The Imago Machine (8/12/19) - On Finishing a Novel
finishing A DESOLATION CALLED PEACE, post-novel ennui, the dregs of summer, and waiting for the wheel to turn
Welcome to The Imago Machine. It is the 12th of August in 2019, and I have handed in a book.
I think I realized that the post-novel ennui (that period of time where you wander aimlessly around your domicile, being conscious but very little more, a la Mr. Earbrass of The Unstrung Harp) had truly set in when I, in the middle of Netflix-binging an extremely gritty and unpleasant true crime documentary about the pizza bomber of Erie, PA, saw a single quick shot of a rather pleasant-looking cat walk across the frame of the crime scene being filmed, and exclaimed, in tones that my wife assures me were of profound delight, oo! a KITTY!
In my limited defense, it was a nice-looking cat, and definitely nicer than the murder.
But that’s where I am right now. I wrote a book, I handed it in, and now I am watching the nastiest true crime television I can stream, and mostly thinking about kittens. Later issues of this newsletter may be erudite, lyric, or even moving. This one is fairly unvarnished. It’s basically a Dispatch from Planet Arkady. It’s weird over here, but it’s home.
I meant to finish A Desolation Called Peace, the second Teixcalaan book, the other half of Mahit’s duology — i.e. the sequel to A Memory Called Empire — back in March. Before Memory was even launched. Ah, I thought, back then in the depths of not-yet-spring, I am an educated young writer: I am well-blessed in authorial friends with more experience than I, and what is more, I have just watched my wife go through the hell of writing her second novel — and armed with this knowledge that second novels are terrible, I will be able to avoid all the pitfalls I have been told about, and I will hand in my book on time.
There’s this thing I keep saying to therapists, which tends to make them look at me with kindness and annoyance in equal measure. I say, but I know what the problem is. Why hasn’t knowing the problem made it go away? Isn’t that what this is for? Spoilers: this is not what therapy is for, and also knowing that everyone always has trouble with their second novel does not magically confer on you the ability to not, yourself, have trouble with your second novel.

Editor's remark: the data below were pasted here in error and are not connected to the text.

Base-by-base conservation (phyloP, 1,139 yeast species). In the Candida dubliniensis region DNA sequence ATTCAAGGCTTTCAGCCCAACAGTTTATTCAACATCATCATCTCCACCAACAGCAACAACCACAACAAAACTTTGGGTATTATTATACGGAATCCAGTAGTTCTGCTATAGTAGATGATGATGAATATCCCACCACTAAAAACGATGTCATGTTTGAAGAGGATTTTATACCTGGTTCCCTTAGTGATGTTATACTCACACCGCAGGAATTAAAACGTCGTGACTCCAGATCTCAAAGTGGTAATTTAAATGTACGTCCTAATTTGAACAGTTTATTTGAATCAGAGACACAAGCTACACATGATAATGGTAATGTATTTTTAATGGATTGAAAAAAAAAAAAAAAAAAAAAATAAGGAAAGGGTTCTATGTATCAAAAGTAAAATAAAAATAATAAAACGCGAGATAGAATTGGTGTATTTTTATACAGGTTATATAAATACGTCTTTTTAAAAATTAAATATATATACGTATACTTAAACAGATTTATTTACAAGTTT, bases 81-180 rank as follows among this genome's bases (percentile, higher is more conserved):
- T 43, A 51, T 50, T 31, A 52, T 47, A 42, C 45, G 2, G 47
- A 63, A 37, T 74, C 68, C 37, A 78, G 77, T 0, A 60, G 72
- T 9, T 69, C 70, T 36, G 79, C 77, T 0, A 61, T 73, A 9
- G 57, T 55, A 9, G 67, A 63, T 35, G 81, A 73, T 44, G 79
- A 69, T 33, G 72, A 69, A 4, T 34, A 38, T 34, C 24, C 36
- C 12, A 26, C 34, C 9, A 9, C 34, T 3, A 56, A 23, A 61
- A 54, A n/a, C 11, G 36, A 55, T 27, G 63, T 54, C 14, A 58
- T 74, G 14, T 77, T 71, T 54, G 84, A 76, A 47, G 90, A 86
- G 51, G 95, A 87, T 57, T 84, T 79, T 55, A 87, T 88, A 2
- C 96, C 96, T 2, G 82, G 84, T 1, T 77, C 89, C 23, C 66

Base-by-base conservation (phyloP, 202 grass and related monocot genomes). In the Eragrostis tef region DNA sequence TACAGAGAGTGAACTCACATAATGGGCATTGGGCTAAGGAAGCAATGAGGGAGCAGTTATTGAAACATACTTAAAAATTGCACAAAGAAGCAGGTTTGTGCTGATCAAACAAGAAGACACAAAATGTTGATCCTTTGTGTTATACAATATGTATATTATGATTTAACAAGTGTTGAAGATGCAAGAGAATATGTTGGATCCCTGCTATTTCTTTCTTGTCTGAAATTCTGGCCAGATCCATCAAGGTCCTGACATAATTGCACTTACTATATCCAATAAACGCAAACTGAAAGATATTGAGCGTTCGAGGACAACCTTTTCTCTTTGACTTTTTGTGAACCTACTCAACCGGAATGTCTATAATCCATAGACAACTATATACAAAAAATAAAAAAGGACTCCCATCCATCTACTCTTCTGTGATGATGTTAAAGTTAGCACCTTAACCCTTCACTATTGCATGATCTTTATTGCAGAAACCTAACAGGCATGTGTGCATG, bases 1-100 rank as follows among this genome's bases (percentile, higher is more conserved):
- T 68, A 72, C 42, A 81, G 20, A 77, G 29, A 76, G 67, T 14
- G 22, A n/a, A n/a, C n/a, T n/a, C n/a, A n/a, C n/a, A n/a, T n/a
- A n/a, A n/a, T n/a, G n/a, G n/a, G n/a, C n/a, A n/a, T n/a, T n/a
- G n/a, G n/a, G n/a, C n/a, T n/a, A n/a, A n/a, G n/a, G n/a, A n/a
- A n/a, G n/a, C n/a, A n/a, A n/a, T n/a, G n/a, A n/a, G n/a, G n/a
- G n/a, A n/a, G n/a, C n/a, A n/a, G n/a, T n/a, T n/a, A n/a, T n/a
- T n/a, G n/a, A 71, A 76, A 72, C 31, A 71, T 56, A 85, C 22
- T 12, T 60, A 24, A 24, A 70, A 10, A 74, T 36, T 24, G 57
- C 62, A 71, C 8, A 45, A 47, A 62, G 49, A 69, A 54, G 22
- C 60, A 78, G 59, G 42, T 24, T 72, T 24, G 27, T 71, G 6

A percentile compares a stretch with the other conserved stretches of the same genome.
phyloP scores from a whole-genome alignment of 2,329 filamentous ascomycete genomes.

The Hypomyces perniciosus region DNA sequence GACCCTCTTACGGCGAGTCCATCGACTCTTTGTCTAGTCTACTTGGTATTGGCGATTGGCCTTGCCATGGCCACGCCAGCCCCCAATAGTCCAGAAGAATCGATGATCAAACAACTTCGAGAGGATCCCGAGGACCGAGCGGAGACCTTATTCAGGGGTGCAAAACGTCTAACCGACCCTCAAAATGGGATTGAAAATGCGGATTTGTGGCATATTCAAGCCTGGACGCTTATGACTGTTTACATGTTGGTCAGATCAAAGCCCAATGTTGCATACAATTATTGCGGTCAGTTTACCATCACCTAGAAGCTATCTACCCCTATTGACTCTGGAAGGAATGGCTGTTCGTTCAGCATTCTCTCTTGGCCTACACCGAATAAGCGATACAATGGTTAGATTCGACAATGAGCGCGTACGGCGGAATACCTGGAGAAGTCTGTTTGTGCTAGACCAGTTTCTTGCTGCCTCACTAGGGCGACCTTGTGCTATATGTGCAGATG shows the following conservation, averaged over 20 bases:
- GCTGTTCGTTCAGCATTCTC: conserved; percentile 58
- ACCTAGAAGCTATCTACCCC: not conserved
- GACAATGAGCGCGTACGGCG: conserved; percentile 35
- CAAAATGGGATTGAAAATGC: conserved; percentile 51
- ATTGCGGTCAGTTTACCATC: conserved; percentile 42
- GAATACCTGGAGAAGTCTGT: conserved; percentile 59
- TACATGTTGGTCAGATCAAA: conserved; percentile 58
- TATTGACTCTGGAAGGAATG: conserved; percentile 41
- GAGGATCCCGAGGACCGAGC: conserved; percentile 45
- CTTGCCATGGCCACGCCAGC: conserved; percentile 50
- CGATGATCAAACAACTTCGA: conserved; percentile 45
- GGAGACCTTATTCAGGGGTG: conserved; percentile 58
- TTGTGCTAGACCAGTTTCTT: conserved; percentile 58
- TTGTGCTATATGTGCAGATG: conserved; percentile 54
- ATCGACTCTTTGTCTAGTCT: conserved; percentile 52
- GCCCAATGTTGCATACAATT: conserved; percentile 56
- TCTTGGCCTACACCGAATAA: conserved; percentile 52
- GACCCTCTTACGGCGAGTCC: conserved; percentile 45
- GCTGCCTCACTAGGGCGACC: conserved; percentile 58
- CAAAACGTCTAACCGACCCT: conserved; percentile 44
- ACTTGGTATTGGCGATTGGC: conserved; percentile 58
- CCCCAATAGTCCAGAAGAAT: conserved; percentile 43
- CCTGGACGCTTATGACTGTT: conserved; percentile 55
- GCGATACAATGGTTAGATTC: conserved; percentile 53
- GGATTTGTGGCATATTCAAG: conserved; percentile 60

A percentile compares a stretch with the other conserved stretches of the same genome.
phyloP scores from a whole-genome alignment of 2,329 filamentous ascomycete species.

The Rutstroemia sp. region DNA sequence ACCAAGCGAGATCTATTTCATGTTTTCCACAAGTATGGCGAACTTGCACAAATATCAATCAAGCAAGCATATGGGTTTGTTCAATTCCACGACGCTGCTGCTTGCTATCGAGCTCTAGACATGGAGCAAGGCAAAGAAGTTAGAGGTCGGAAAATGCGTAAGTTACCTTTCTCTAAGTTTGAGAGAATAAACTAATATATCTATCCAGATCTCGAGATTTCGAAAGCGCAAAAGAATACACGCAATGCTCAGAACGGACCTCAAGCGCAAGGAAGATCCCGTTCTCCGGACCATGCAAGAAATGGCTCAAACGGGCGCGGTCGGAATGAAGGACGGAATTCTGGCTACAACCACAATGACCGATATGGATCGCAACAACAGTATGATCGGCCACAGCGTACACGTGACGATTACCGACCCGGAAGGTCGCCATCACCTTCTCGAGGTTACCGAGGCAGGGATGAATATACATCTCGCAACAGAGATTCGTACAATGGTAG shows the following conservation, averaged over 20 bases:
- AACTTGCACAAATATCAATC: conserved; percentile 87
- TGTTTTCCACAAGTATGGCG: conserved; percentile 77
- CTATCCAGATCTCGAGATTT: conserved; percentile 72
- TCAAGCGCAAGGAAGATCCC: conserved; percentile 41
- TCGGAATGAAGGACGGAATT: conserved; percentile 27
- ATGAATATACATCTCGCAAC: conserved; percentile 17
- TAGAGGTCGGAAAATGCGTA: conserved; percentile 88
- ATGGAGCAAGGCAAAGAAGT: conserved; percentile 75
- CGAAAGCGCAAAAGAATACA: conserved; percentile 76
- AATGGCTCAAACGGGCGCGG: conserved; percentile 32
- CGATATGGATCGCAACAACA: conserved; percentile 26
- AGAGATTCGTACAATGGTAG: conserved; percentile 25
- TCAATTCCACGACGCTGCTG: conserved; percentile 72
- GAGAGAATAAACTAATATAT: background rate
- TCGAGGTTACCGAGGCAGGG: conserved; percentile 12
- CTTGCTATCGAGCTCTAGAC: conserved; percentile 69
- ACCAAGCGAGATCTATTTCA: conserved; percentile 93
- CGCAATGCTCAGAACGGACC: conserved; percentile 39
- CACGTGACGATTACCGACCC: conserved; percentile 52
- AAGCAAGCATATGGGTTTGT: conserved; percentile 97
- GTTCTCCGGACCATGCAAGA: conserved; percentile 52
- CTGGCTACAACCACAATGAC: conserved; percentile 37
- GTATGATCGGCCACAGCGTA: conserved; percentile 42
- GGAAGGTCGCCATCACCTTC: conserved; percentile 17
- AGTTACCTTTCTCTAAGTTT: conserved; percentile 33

I did not hand in the book in March. Or in May. Or in July, when I really really meant to, and wrote a completely absurd 25k in a week, reframed the entirety of the ending I had planned, and actually committed to paper a scene-by-scene outline of multiple chapters. Even that didn’t get me free. Desolation is a more structurally complex book than Memory, is the thing — it’s got four POVs instead of just one, and the climactic moments of each of those POV-character-arcs are cued off each other, and mirror one another. It’s the simplest things that trip me up, sometimes: it takes so damn many words to run four interlocking plotlines, and have them all go off in the right order. So I was sitting there on the morning of July 1, staring at how much more book there was in horror, and my editor and my agent took pity on me and gave me another month.
I’d told them, oh, it’s just another few thousand words til the end, I’ve got an outline and everything.
Well. 35,000 words is a ‘few thousand’ by some measure, I’m sure. Some very strange measure I was not entirely prepared to encounter.
And then, last Tuesday, I was in New York City to do a (marvelous) event with Max Gladstone at Housingworks Bookstore, and I was a scene and a half from the end, and I think I’ve never quite felt like I did that evening: glitteringly on, because the book was liquid fire in my head and I couldn’t stop thinking about it.